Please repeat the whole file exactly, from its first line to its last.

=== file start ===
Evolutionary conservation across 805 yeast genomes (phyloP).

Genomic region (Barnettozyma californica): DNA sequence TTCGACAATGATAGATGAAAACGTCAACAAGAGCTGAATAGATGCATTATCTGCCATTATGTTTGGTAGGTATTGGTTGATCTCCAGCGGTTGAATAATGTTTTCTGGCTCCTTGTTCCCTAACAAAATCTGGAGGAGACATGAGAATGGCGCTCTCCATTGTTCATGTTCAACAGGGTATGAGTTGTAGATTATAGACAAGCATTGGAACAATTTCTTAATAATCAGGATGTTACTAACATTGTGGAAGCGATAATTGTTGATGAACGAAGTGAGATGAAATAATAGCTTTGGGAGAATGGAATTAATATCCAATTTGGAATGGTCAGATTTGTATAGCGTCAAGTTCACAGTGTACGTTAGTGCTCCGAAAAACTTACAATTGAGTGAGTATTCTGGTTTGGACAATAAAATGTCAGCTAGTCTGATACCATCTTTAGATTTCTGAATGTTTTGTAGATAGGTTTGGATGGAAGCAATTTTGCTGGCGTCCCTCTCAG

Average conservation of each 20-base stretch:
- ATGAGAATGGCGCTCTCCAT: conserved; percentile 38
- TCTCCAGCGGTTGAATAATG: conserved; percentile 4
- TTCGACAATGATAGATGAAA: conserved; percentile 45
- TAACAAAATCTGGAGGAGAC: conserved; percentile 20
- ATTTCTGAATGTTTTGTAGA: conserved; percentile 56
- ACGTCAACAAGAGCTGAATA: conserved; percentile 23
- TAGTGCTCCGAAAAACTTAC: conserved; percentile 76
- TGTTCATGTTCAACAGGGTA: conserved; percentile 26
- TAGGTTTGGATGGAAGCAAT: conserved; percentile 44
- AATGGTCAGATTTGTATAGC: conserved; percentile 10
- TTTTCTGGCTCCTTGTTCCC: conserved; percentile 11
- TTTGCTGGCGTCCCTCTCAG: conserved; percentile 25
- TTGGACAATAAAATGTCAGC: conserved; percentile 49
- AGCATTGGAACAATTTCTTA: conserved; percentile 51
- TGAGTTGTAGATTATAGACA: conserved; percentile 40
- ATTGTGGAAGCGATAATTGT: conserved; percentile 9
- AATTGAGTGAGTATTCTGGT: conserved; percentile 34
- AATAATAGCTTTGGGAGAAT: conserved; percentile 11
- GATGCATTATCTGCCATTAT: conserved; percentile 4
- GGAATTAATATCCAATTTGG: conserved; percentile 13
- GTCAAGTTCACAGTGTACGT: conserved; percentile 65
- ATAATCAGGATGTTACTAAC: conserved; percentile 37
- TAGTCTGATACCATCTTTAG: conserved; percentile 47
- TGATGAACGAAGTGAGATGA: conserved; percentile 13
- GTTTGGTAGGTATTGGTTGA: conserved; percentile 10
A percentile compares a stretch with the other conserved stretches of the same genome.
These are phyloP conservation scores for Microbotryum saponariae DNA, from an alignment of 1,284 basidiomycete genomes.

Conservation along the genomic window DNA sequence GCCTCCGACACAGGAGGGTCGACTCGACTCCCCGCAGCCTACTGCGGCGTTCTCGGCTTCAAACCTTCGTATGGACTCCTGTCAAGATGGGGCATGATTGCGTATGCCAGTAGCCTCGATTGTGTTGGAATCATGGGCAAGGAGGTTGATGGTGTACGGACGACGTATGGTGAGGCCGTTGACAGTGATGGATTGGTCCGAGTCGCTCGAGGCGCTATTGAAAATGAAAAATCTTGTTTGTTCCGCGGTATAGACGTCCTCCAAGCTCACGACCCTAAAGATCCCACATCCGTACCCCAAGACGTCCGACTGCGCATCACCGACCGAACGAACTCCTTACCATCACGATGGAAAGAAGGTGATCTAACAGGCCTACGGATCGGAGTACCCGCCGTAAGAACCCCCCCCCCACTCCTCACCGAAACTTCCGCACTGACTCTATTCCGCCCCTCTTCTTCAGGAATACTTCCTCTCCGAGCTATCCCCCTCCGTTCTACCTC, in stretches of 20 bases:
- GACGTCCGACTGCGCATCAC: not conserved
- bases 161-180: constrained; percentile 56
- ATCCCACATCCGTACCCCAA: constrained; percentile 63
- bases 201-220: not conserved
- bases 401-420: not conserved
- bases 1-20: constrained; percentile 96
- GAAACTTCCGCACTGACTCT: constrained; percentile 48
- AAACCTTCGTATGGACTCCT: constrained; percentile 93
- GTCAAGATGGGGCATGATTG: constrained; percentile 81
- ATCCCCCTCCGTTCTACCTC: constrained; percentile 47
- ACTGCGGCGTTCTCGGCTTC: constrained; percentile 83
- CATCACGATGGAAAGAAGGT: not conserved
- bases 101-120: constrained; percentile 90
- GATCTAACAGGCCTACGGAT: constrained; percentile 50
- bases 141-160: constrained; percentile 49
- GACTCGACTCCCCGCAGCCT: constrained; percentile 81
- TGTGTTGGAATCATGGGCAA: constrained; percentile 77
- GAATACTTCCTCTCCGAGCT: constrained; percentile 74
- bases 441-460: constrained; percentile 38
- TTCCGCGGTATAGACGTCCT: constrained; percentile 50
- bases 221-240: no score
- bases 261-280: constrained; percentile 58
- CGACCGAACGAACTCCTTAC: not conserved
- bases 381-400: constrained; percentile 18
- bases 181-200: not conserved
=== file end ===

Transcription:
Evolutionary conservation across 805 yeast genomes (phyloP).

Genomic region (Barnettozyma californica): DNA sequence TTCGACAATGATAGATGAAAACGTCAACAAGAGCTGAATAGATGCATTATCTGCCATTATGTTTGGTAGGTATTGGTTGATCTCCAGCGGTTGAATAATGTTTTCTGGCTCCTTGTTCCCTAACAAAATCTGGAGGAGACATGAGAATGGCGCTCTCCATTGTTCATGTTCAACAGGGTATGAGTTGTAGATTATAGACAAGCATTGGAACAATTTCTTAATAATCAGGATGTTACTAACATTGTGGAAGCGATAATTGTTGATGAACGAAGTGAGATGAAATAATAGCTTTGGGAGAATGGAATTAATATCCAATTTGGAATGGTCAGATTTGTATAGCGTCAAGTTCACAGTGTACGTTAGTGCTCCGAAAAACTTACAATTGAGTGAGTATTCTGGTTTGGACAATAAAATGTCAGCTAGTCTGATACCATCTTTAGATTTCTGAATGTTTTGTAGATAGGTTTGGATGGAAGCAATTTTGCTGGCGTCCCTCTCAG

Average conservation of each 20-base stretch:
- ATGAGAATGGCGCTCTCCAT: conserved; percentile 38
- TCTCCAGCGGTTGAATAATG: conserved; percentile 4
- TTCGACAATGATAGATGAAA: conserved; percentile 45
- TAACAAAATCTGGAGGAGAC: conserved; percentile 20
- ATTTCTGAATGTTTTGTAGA: conserved; percentile 56
- ACGTCAACAAGAGCTGAATA: conserved; percentile 23
- TAGTGCTCCGAAAAACTTAC: conserved; percentile 76
- TGTTCATGTTCAACAGGGTA: conserved; percentile 26
- TAGGTTTGGATGGAAGCAAT: conserved; percentile 44
- AATGGTCAGATTTGTATAGC: conserved; percentile 10
- TTTTCTGGCTCCTTGTTCCC: conserved; percentile 11
- TTTGCTGGCGTCCCTCTCAG: conserved; percentile 25
- TTGGACAATAAAATGTCAGC: conserved; percentile 49
- AGCATTGGAACAATTTCTTA: conserved; percentile 51
- TGAGTTGTAGATTATAGACA: conserved; percentile 40
- ATTGTGGAAGCGATAATTGT: conserved; percentile 9
- AATTGAGTGAGTATTCTGGT: conserved; percentile 34
- AATAATAGCTTTGGGAGAAT: conserved; percentile 11
- GATGCATTATCTGCCATTAT: conserved; percentile 4
- GGAATTAATATCCAATTTGG: conserved; percentile 13
- GTCAAGTTCACAGTGTACGT: conserved; percentile 65
- ATAATCAGGATGTTACTAAC: conserved; percentile 37
- TAGTCTGATACCATCTTTAG: conserved; percentile 47
- TGATGAACGAAGTGAGATGA: conserved; percentile 13
- GTTTGGTAGGTATTGGTTGA: conserved; percentile 10
A percentile compares a stretch with the other conserved stretches of the same genome.
These are phyloP conservation scores for Microbotryum saponariae DNA, from an alignment of 1,284 basidiomycete genomes.

Conservation along the genomic window DNA sequence GCCTCCGACACAGGAGGGTCGACTCGACTCCCCGCAGCCTACTGCGGCGTTCTCGGCTTCAAACCTTCGTATGGACTCCTGTCAAGATGGGGCATGATTGCGTATGCCAGTAGCCTCGATTGTGTTGGAATCATGGGCAAGGAGGTTGATGGTGTACGGACGACGTATGGTGAGGCCGTTGACAGTGATGGATTGGTCCGAGTCGCTCGAGGCGCTATTGAAAATGAAAAATCTTGTTTGTTCCGCGGTATAGACGTCCTCCAAGCTCACGACCCTAAAGATCCCACATCCGTACCCCAAGACGTCCGACTGCGCATCACCGACCGAACGAACTCCTTACCATCACGATGGAAAGAAGGTGATCTAACAGGCCTACGGATCGGAGTACCCGCCGTAAGAACCCCCCCCCCACTCCTCACCGAAACTTCCGCACTGACTCTATTCCGCCCCTCTTCTTCAGGAATACTTCCTCTCCGAGCTATCCCCCTCCGTTCTACCTC, in stretches of 20 bases:
- GACGTCCGACTGCGCATCAC: not conserved
- bases 161-180: constrained; percentile 56
- ATCCCACATCCGTACCCCAA: constrained; percentile 63
- bases 201-220: not conserved
- bases 401-420: not conserved
- bases 1-20: constrained; percentile 96
- GAAACTTCCGCACTGACTCT: constrained; percentile 48
- AAACCTTCGTATGGACTCCT: constrained; percentile 93
- GTCAAGATGGGGCATGATTG: constrained; percentile 81
- ATCCCCCTCCGTTCTACCTC: constrained; percentile 47
- ACTGCGGCGTTCTCGGCTTC: constrained; percentile 83
- CATCACGATGGAAAGAAGGT: not conserved
- bases 101-120: constrained; percentile 90
- GATCTAACAGGCCTACGGAT: constrained; percentile 50
- bases 141-160: constrained; percentile 49
- GACTCGACTCCCCGCAGCCT: constrained; percentile 81
- TGTGTTGGAATCATGGGCAA: constrained; percentile 77
- GAATACTTCCTCTCCGAGCT: constrained; percentile 74
- bases 441-460: constrained; percentile 38
- TTCCGCGGTATAGACGTCCT: constrained; percentile 50
- bases 221-240: no score
- bases 261-280: constrained; percentile 58
- CGACCGAACGAACTCCTTAC: not conserved
- bases 381-400: constrained; percentile 18
- bases 181-200: not conserved